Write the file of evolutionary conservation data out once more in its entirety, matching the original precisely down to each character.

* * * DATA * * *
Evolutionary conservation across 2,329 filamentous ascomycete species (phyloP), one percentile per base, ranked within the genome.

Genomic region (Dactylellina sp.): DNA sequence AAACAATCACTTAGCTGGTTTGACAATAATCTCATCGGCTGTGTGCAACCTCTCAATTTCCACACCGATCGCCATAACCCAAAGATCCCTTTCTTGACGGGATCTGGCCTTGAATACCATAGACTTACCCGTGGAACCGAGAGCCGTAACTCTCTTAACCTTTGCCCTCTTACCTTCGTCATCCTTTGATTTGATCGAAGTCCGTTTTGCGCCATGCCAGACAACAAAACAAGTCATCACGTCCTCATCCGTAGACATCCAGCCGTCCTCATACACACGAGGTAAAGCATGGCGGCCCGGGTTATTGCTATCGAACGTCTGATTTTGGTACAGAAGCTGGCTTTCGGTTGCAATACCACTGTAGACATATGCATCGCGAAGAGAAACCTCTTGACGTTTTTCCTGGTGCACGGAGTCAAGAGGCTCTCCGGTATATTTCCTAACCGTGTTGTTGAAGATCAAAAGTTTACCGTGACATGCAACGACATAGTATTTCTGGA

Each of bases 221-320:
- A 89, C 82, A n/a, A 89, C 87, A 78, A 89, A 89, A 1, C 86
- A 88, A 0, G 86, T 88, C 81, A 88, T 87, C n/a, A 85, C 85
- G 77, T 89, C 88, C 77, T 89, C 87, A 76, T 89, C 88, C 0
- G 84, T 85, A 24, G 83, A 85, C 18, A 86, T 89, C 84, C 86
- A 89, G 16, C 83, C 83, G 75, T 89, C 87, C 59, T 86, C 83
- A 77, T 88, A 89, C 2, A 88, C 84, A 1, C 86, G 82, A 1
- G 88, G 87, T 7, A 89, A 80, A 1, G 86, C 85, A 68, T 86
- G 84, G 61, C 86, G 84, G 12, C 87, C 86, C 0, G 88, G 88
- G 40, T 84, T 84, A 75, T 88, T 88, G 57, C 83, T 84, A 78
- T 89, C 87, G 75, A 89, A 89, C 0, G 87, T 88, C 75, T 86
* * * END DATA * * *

Evolutionary conservation across 2,329 filamentous ascomycete species (phyloP), one percentile per base, ranked within the genome.

Genomic region (Dactylellina sp.): DNA sequence AAACAATCACTTAGCTGGTTTGACAATAATCTCATCGGCTGTGTGCAACCTCTCAATTTCCACACCGATCGCCATAACCCAAAGATCCCTTTCTTGACGGGATCTGGCCTTGAATACCATAGACTTACCCGTGGAACCGAGAGCCGTAACTCTCTTAACCTTTGCCCTCTTACCTTCGTCATCCTTTGATTTGATCGAAGTCCGTTTTGCGCCATGCCAGACAACAAAACAAGTCATCACGTCCTCATCCGTAGACATCCAGCCGTCCTCATACACACGAGGTAAAGCATGGCGGCCCGGGTTATTGCTATCGAACGTCTGATTTTGGTACAGAAGCTGGCTTTCGGTTGCAATACCACTGTAGACATATGCATCGCGAAGAGAAACCTCTTGACGTTTTTCCTGGTGCACGGAGTCAAGAGGCTCTCCGGTATATTTCCTAACCGTGTTGTTGAAGATCAAAAGTTTACCGTGACATGCAACGACATAGTATTTCTGGA

Each of bases 221-320:
- A 89, C 82, A n/a, A 89, C 87, A 78, A 89, A 89, A 1, C 86
- A 88, A 0, G 86, T 88, C 81, A 88, T 87, C n/a, A 85, C 85
- G 77, T 89, C 88, C 77, T 89, C 87, A 76, T 89, C 88, C 0
- G 84, T 85, A 24, G 83, A 85, C 18, A 86, T 89, C 84, C 86
- A 89, G 16, C 83, C 83, G 75, T 89, C 87, C 59, T 86, C 83
- A 77, T 88, A 89, C 2, A 88, C 84, A 1, C 86, G 82, A 1
- G 88, G 87, T 7, A 89, A 80, A 1, G 86, C 85, A 68, T 86
- G 84, G 61, C 86, G 84, G 12, C 87, C 86, C 0, G 88, G 88
- G 40, T 84, T 84, A 75, T 88, T 88, G 57, C 83, T 84, A 78
- T 89, C 87, G 75, A 89, A 89, C 0, G 87, T 88, C 75, T 86